his powers, and possessed of a quick sense of the O Boswell, Bozzy, Bruce, whate'er thy name,

ludicrous, as well as a rich vein of fancy and Thou mighty shark for anecdote and fame ;

humour. Some of his songs and serious effusions Thou jackal, leading lion Johnson forth

are tender and pleasing ; but he could not write To eat Macpherson 'midst his native north ;

long without sliding into the ludicrous and burTo frighten grave professors with his roar,

lesque. His critical acuteness is evinced in his And shake the Hebrides from shore to shore, Odes to the Royal Academicians, and in various All hail ! .

passages scattered throughout his works; while Triumphant thou through Time's vast gulf shalt sail, his ease and felicity, both of expression and illusThe pilot of our literary whale ;

tration, are remarkable. In the following terse Close to the classic Rambler shalt thou cling,

and lively lines, we have a good caricature sketch Close as a supple courtier to a king ;

of Dr Johnson's style :
Fate shall not shake thee off with all its power ;
Stuck like a bat to some old ivied tower.

I own I like not Johnson's turgid style,
Nay, though thy Johnson ne'er had blessed thine eyes, That gives an inch the importance of a mile,
Paoli's deeds had raised thee to the skies :

Casts of manure a wagon-load around,
Yes, his broad wing had raised thee—no bad hack-

To raise a simple daisy from the ground ; A tomtit twittering on an eagle's back.

Uplists the club of Hercules—for what ?

To crush a butterfly or brain a gnat? In addition to this effusion, Wolcot levelled

Creates a whirlwind from the earth, to draw another attack on Boswell, entitled Bozzy and

A goose's feather or exalt a straw; Piozzi, or the British Biographers. The personal Sets wheels on wheels in motion-such a clatterhabits of the king were ridiculed in Peeps at St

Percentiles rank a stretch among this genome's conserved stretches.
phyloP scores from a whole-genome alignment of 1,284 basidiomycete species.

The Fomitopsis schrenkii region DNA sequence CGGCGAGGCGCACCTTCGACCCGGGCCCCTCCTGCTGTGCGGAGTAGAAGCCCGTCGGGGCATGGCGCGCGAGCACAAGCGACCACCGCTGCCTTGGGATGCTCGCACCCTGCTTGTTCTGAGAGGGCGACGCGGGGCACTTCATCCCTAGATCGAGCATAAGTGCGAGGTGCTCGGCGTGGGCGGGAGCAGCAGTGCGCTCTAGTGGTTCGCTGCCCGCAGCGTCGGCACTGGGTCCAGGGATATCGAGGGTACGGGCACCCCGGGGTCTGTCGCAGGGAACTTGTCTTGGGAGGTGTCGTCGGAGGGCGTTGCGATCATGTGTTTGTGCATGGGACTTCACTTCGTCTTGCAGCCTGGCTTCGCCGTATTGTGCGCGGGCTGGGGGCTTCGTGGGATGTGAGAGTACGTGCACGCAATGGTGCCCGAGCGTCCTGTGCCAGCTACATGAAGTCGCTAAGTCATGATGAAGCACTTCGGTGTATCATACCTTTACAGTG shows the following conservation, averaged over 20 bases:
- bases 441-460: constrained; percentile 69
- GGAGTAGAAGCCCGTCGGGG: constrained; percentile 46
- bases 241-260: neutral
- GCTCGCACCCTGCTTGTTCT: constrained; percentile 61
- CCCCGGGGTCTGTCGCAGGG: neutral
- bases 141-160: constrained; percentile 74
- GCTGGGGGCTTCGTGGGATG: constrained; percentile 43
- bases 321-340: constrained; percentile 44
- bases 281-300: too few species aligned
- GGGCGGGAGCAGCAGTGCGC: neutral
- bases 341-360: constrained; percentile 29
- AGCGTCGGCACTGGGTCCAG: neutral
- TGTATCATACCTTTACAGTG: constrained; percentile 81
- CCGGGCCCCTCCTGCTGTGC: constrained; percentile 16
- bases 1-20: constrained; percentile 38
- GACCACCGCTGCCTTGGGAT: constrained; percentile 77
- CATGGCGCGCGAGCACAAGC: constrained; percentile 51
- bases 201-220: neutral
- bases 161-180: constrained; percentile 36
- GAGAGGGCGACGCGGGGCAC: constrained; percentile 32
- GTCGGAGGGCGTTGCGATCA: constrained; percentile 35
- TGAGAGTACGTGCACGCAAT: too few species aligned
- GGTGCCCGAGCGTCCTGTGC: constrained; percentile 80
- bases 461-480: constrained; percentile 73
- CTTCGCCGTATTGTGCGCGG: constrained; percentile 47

To force up one poor nipperkin of water ; James's, Royal Visits, Lyric Odes, &c. Sir Joseph

Bids ocean labour with tremendous roar, Banks was another subject of his satire :

To heave a cockle-shell upon the shore ;

Alike in every theme his pompous art,
A president, in butterflies profound,

Heaven's awful thunder or a imbling cart !
Or whom all insect-mongers sing the praises,
Went on a day to hunt this game renowned,
On violets, dunghills, nettle-tops, and daisies, &c.

The Pilgrims and the Peas.
He had also Instructions to a Celebrated Laureat ; A brace of sinners, for no good,
Peter's Pension; Peter's Prophecy; Epistle to a

Were ordered to the Virgin Mary's shrine,
Fallen Minister; Epistle to James Bruce, Esq.,

Who at Loretto dwelt in wax, stone, wood, the Abyssinian Traveller; Odes to Mr Painé; Odes

And in a curled white wig looked wondrous fine. to Kien Long, Emperor of China; Ode to the Fisty long miles had these sad rogues to travel, Livery of London, and brochures of a kindred de- With something in their shoes much worse than gravel; scription on most of the celebrated events of the In short, their toes so gentle to amuse, day. From 1778 to 1808, above sixty of these poeti- The priest had ordered peas into their shoes. cal pamphlets were issued by Wolcot. So for

A nostrum famous in old popish times midable was he considered, that the ministry, as For purifying souls that stunk with crimes, he alleged, endeavoured to bribe him to silence.